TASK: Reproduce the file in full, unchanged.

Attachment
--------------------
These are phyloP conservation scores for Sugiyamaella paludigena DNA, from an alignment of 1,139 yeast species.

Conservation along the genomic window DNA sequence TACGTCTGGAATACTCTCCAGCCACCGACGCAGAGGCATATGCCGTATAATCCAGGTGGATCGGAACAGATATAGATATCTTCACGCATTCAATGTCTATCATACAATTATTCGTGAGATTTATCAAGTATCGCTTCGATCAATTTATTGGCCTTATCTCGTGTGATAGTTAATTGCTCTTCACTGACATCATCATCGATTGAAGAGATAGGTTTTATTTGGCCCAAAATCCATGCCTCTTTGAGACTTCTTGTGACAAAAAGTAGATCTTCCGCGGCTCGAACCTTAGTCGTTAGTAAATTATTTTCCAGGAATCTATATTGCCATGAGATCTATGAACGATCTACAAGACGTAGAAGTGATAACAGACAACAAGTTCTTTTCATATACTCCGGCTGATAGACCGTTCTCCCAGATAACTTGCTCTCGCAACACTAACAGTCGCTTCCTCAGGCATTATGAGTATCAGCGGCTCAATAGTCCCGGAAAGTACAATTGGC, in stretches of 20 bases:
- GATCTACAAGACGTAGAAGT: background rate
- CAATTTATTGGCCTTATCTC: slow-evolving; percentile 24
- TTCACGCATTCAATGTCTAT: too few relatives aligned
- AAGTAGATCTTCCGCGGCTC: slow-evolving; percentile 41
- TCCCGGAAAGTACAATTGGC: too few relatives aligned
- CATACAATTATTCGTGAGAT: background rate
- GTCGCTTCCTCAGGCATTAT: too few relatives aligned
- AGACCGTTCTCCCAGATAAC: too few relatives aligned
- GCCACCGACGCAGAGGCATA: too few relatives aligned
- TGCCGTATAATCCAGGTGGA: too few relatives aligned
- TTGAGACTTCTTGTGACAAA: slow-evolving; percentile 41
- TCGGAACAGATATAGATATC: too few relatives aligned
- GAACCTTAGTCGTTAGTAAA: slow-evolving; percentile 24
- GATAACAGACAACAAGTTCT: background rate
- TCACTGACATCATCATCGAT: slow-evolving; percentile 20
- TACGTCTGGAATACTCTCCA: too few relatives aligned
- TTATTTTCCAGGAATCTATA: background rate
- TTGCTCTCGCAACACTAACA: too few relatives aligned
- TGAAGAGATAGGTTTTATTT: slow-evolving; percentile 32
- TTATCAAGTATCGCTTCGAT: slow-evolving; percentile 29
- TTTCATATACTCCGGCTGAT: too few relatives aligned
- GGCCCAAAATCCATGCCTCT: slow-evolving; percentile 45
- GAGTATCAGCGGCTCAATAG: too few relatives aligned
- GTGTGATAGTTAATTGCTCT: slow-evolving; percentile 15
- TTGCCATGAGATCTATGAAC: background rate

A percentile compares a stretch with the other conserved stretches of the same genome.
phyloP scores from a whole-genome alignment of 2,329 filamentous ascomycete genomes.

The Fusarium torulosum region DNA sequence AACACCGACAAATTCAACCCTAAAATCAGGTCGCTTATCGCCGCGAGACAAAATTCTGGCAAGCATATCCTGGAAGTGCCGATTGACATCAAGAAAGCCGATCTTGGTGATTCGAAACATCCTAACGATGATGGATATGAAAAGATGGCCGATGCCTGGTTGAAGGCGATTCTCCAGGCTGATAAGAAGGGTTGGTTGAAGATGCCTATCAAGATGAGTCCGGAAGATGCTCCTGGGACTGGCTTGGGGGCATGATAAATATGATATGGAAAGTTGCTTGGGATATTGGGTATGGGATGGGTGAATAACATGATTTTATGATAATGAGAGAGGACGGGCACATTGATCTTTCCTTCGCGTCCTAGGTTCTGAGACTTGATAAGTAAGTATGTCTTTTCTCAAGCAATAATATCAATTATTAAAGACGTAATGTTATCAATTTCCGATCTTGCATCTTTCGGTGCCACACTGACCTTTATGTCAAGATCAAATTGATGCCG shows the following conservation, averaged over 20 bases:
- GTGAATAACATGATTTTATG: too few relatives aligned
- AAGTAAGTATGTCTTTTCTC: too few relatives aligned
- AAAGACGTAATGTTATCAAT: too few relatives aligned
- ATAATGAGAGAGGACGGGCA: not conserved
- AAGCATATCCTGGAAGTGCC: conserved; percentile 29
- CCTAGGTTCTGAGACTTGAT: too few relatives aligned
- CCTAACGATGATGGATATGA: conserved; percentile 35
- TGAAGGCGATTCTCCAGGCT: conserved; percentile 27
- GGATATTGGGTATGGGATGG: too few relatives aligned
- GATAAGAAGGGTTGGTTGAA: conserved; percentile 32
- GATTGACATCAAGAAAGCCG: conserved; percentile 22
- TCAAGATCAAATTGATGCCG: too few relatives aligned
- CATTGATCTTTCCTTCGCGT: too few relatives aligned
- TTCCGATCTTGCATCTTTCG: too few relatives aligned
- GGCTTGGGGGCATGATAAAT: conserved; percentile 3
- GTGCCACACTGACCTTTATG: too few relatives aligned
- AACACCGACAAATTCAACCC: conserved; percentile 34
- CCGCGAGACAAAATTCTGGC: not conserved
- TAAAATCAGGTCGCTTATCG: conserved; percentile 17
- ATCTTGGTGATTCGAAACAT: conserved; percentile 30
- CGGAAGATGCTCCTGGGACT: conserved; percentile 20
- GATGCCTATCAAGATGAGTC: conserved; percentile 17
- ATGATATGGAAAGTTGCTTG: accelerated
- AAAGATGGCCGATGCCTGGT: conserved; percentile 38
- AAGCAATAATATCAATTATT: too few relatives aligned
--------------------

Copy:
These are phyloP conservation scores for Sugiyamaella paludigena DNA, from an alignment of 1,139 yeast species.

Conservation along the genomic window DNA sequence TACGTCTGGAATACTCTCCAGCCACCGACGCAGAGGCATATGCCGTATAATCCAGGTGGATCGGAACAGATATAGATATCTTCACGCATTCAATGTCTATCATACAATTATTCGTGAGATTTATCAAGTATCGCTTCGATCAATTTATTGGCCTTATCTCGTGTGATAGTTAATTGCTCTTCACTGACATCATCATCGATTGAAGAGATAGGTTTTATTTGGCCCAAAATCCATGCCTCTTTGAGACTTCTTGTGACAAAAAGTAGATCTTCCGCGGCTCGAACCTTAGTCGTTAGTAAATTATTTTCCAGGAATCTATATTGCCATGAGATCTATGAACGATCTACAAGACGTAGAAGTGATAACAGACAACAAGTTCTTTTCATATACTCCGGCTGATAGACCGTTCTCCCAGATAACTTGCTCTCGCAACACTAACAGTCGCTTCCTCAGGCATTATGAGTATCAGCGGCTCAATAGTCCCGGAAAGTACAATTGGC, in stretches of 20 bases:
- GATCTACAAGACGTAGAAGT: background rate
- CAATTTATTGGCCTTATCTC: slow-evolving; percentile 24
- TTCACGCATTCAATGTCTAT: too few relatives aligned
- AAGTAGATCTTCCGCGGCTC: slow-evolving; percentile 41
- TCCCGGAAAGTACAATTGGC: too few relatives aligned
- CATACAATTATTCGTGAGAT: background rate
- GTCGCTTCCTCAGGCATTAT: too few relatives aligned
- AGACCGTTCTCCCAGATAAC: too few relatives aligned
- GCCACCGACGCAGAGGCATA: too few relatives aligned
- TGCCGTATAATCCAGGTGGA: too few relatives aligned
- TTGAGACTTCTTGTGACAAA: slow-evolving; percentile 41
- TCGGAACAGATATAGATATC: too few relatives aligned
- GAACCTTAGTCGTTAGTAAA: slow-evolving; percentile 24
- GATAACAGACAACAAGTTCT: background rate
- TCACTGACATCATCATCGAT: slow-evolving; percentile 20
- TACGTCTGGAATACTCTCCA: too few relatives aligned
- TTATTTTCCAGGAATCTATA: background rate
- TTGCTCTCGCAACACTAACA: too few relatives aligned
- TGAAGAGATAGGTTTTATTT: slow-evolving; percentile 32
- TTATCAAGTATCGCTTCGAT: slow-evolving; percentile 29
- TTTCATATACTCCGGCTGAT: too few relatives aligned
- GGCCCAAAATCCATGCCTCT: slow-evolving; percentile 45
- GAGTATCAGCGGCTCAATAG: too few relatives aligned
- GTGTGATAGTTAATTGCTCT: slow-evolving; percentile 15
- TTGCCATGAGATCTATGAAC: background rate

A percentile compares a stretch with the other conserved stretches of the same genome.
phyloP scores from a whole-genome alignment of 2,329 filamentous ascomycete genomes.

The Fusarium torulosum region DNA sequence AACACCGACAAATTCAACCCTAAAATCAGGTCGCTTATCGCCGCGAGACAAAATTCTGGCAAGCATATCCTGGAAGTGCCGATTGACATCAAGAAAGCCGATCTTGGTGATTCGAAACATCCTAACGATGATGGATATGAAAAGATGGCCGATGCCTGGTTGAAGGCGATTCTCCAGGCTGATAAGAAGGGTTGGTTGAAGATGCCTATCAAGATGAGTCCGGAAGATGCTCCTGGGACTGGCTTGGGGGCATGATAAATATGATATGGAAAGTTGCTTGGGATATTGGGTATGGGATGGGTGAATAACATGATTTTATGATAATGAGAGAGGACGGGCACATTGATCTTTCCTTCGCGTCCTAGGTTCTGAGACTTGATAAGTAAGTATGTCTTTTCTCAAGCAATAATATCAATTATTAAAGACGTAATGTTATCAATTTCCGATCTTGCATCTTTCGGTGCCACACTGACCTTTATGTCAAGATCAAATTGATGCCG shows the following conservation, averaged over 20 bases:
- GTGAATAACATGATTTTATG: too few relatives aligned
- AAGTAAGTATGTCTTTTCTC: too few relatives aligned
- AAAGACGTAATGTTATCAAT: too few relatives aligned
- ATAATGAGAGAGGACGGGCA: not conserved
- AAGCATATCCTGGAAGTGCC: conserved; percentile 29
- CCTAGGTTCTGAGACTTGAT: too few relatives aligned
- CCTAACGATGATGGATATGA: conserved; percentile 35
- TGAAGGCGATTCTCCAGGCT: conserved; percentile 27
- GGATATTGGGTATGGGATGG: too few relatives aligned
- GATAAGAAGGGTTGGTTGAA: conserved; percentile 32
- GATTGACATCAAGAAAGCCG: conserved; percentile 22
- TCAAGATCAAATTGATGCCG: too few relatives aligned
- CATTGATCTTTCCTTCGCGT: too few relatives aligned
- TTCCGATCTTGCATCTTTCG: too few relatives aligned
- GGCTTGGGGGCATGATAAAT: conserved; percentile 3
- GTGCCACACTGACCTTTATG: too few relatives aligned
- AACACCGACAAATTCAACCC: conserved; percentile 34
- CCGCGAGACAAAATTCTGGC: not conserved
- TAAAATCAGGTCGCTTATCG: conserved; percentile 17
- ATCTTGGTGATTCGAAACAT: conserved; percentile 30
- CGGAAGATGCTCCTGGGACT: conserved; percentile 20
- GATGCCTATCAAGATGAGTC: conserved; percentile 17
- ATGATATGGAAAGTTGCTTG: accelerated
- AAAGATGGCCGATGCCTGGT: conserved; percentile 38
- AAGCAATAATATCAATTATT: too few relatives aligned